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The Euro may see selling pressure as the final revision of Germany's EU-harmonized consumer price index slips into negative territory for the first time since the creation of the single currency, threatening the Euro Zone's largest economy and thereby the region as a whole with the prospect of deflation.
Key Overnight Developments
• Australian Consumer Confidence Rises Most in 22 Years, Says Westpac
• New Zealand's Trading Terms Index Tumbles on Weak Export Demand
The Euro traded sideways in Asian hours, oscillating in a 40-pip band above 1.4050 to the US Dollar. The British Pound followed suit with prices confined to a narrow 0.3% band above 1.63.
Asia Session Highlights
Australian Consumer Confidence surged 12.7% in June, the largest monthly gain in over 22 years, according to Westpac Banking Corp. More notably still, the metric's value topped the boom-bust 100 level, suggesting optimists outnumber pessimists among the 1200 consumers polled for the survey for the first time since January 2008. Westpac's chief economist Bill Evans called the result truly remarkable but qualified that this surge in confidence can be seen as a delayed response to the significant stimulus over the last nine months. Indeed, the forces behind June's result have been revealed since traders learned that GDP unexpectedly grew in the first quarter, boosted by the government's generous stimulus efforts. The real question going forward will be whether Australia is able to sustain positive momentum after the flow of stimulus cash dries up. Evans seems to share our cautious assessment, saying the positive confidence reaction in June is probably premature [considering] domestic spending fell 1 percent [in the first quarter despite the positive headline figure], the sharpest fall since the December quarter of 2000. A survey of economists conducted by Bloomberg suggests the economy will shrink for the remainder of 2009.
New Zealand's Trading Terms Index fell -3.0% in the first quarter, the most in nearly 7 years. Import prices fell 5.4%, while those for exports declined 8.2%. The New Zealand dollar ended the three months to March moderately higher (1.08%) against a trade-weighted basket of top currencies, suggesting the fallout owes to sluggish demand for the country's exports. Exports account for about 30% of the antipodean nation's total output, so continued weakness here is likely to stall any prospects for a robust economic recovery in the near term. Economists expect the Reserve Bank of New Zealand will keep interest rates unchanged at 2.50% later this week but recent commentary from bank officials suggests there is ample room for a surprise reduction.
Euro Session: What to Expect
The final revision of Germany's Consumer Price Index is set to confirm that inflation fell -0.1% in May to bring the annual pace of price growth to a standstill for the first time in at least 17 years. The adjusted version of the metric using a harmonized EU methodology is set to show an even more ominous result, confirming that the annual pace of German inflation shrank -0.1%, the first negative outcome since the creation of the Euro. The onset of deflation in the Euro Zone's largest economy is a scary prospect for the single currency: if expectations of falling prices become entrenched, Germany may find itself treading water for longer than expected as consumers and businesses wait for the best possible bargain and perpetually hold off on spending and investment; the massive weigh of Germany as driver of economic growth for the Euro Zone as whole means that the bloc's performance will remain subdued as well, pushing expectations for higher interest rates farther out into the future to hurt the European unit against UK and US counterparts. Indeed, overnight index swaps show traders are pricing in expectations that the Fed and the Bank of England will deliver 100 basis points in rate hikes over the next 12 months while the European Central Bank lags behind with just 61bps in the same period.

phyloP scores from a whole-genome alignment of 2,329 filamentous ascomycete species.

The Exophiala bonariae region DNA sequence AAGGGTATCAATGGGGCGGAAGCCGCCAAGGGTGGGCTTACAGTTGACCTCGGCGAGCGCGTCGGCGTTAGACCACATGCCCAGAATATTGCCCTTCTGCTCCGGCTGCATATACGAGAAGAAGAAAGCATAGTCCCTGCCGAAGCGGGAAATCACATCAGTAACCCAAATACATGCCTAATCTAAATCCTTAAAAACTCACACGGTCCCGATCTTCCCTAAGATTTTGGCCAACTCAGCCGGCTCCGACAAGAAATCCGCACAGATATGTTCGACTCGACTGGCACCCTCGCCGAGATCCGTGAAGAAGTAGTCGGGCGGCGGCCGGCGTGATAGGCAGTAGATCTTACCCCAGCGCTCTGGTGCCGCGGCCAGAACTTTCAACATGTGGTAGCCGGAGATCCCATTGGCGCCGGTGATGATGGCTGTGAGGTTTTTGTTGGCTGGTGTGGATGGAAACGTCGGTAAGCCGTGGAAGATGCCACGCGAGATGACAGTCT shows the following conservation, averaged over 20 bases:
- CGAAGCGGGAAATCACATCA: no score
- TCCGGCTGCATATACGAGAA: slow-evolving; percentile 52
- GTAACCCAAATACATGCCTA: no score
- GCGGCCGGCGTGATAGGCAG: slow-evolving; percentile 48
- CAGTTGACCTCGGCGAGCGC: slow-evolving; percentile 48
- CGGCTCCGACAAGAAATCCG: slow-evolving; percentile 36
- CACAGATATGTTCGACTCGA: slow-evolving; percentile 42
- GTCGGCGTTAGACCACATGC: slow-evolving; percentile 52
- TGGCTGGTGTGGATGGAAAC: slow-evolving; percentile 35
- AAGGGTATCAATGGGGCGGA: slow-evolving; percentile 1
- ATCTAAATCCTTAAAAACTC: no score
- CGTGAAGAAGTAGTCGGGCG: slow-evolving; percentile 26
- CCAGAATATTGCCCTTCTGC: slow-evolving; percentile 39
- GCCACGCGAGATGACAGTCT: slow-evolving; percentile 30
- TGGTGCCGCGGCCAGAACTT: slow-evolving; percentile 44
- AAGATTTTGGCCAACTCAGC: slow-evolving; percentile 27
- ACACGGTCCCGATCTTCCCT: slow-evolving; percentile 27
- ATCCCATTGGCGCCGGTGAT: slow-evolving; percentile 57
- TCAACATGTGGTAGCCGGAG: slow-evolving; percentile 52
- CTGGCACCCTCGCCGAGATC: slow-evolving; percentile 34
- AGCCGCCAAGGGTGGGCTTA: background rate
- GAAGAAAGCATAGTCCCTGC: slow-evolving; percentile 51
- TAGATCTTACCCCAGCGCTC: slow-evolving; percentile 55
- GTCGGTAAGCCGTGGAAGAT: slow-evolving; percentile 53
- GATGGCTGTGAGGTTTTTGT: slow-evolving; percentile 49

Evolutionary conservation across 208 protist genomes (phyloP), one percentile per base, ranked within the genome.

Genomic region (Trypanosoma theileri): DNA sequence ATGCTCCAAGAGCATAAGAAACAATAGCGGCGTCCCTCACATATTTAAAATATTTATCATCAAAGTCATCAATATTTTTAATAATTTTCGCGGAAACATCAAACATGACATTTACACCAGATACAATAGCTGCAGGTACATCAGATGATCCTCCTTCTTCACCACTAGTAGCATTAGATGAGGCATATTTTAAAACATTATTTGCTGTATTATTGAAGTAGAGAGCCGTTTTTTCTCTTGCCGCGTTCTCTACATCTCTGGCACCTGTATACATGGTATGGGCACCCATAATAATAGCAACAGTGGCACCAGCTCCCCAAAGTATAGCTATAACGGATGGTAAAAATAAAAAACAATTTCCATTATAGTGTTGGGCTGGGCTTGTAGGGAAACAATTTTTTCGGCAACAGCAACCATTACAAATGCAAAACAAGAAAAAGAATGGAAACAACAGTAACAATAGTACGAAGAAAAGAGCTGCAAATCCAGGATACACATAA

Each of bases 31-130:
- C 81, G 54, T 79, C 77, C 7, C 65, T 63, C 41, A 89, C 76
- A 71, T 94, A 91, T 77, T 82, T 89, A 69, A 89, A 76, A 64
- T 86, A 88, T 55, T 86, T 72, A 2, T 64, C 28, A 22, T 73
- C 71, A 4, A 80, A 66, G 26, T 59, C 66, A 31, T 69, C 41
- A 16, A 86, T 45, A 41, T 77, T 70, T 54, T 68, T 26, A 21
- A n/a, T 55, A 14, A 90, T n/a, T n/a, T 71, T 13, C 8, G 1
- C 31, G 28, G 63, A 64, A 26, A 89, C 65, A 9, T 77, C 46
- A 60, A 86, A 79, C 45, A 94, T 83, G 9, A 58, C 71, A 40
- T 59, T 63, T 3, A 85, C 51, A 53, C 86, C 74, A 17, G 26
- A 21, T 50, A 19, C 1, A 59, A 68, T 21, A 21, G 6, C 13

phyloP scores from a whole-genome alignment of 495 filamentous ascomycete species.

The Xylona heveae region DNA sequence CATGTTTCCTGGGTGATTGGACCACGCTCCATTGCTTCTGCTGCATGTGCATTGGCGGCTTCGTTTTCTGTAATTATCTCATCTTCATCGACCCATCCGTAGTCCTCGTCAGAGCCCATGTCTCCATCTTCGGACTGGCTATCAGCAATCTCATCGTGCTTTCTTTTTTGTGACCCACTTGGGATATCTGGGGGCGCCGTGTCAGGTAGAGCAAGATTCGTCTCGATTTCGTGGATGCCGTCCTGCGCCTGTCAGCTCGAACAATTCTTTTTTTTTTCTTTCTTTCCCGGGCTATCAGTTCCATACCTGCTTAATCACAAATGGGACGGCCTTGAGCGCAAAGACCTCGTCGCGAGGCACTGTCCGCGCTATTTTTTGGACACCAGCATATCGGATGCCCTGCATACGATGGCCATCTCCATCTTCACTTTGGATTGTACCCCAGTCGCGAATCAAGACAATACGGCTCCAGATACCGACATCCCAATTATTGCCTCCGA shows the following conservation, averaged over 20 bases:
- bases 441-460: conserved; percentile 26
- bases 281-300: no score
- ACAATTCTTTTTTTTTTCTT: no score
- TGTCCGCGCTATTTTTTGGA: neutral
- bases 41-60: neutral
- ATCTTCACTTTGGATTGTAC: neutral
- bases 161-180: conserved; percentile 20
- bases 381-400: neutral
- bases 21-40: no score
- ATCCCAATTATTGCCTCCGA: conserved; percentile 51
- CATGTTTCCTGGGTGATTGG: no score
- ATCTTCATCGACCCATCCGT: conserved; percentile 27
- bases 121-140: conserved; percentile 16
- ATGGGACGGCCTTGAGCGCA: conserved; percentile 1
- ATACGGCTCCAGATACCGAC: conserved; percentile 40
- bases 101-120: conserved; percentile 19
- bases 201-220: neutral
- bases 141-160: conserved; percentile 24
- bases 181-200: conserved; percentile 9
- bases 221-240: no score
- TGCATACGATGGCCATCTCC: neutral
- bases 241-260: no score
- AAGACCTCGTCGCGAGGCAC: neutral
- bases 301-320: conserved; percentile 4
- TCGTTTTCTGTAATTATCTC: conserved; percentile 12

Turning to the UK, the Trade Balance is expected to narrow to 2.4 billion pounds in April from 2.5 billion in the previous month. Considering export volumes have been trending sharply lower, down 9.7% to date since peaking in July last year as the global economic downturn crushed overseas sales, it stands to reason that absent a recovery in foreign demand (an unlikely scenario considering the UK's top trading partners are mired in deep recession) any improvement in the headline figure would come from lackluster import readings. Another drop in Industrial Production fits very neatly into this picture: output is set to shrink at an annual pace of -12.4% for the second consecutive month in April, the most in at least 33 years, largely on weak exports. This speaks directly to the current spending client, revealing that consumers remain on the defensive despite a stronger Pound that would have made foreign-made goods comparatively cheaper. As with most advanced countries, private consumption is the largest component of overall UK economic growth and continued weakness here is likely to keep a lid on any moves towards a sustainable from the current downturn. Indeed, the latest forecasts call for the economy to continue to shrink at least through the first quarter of next year.
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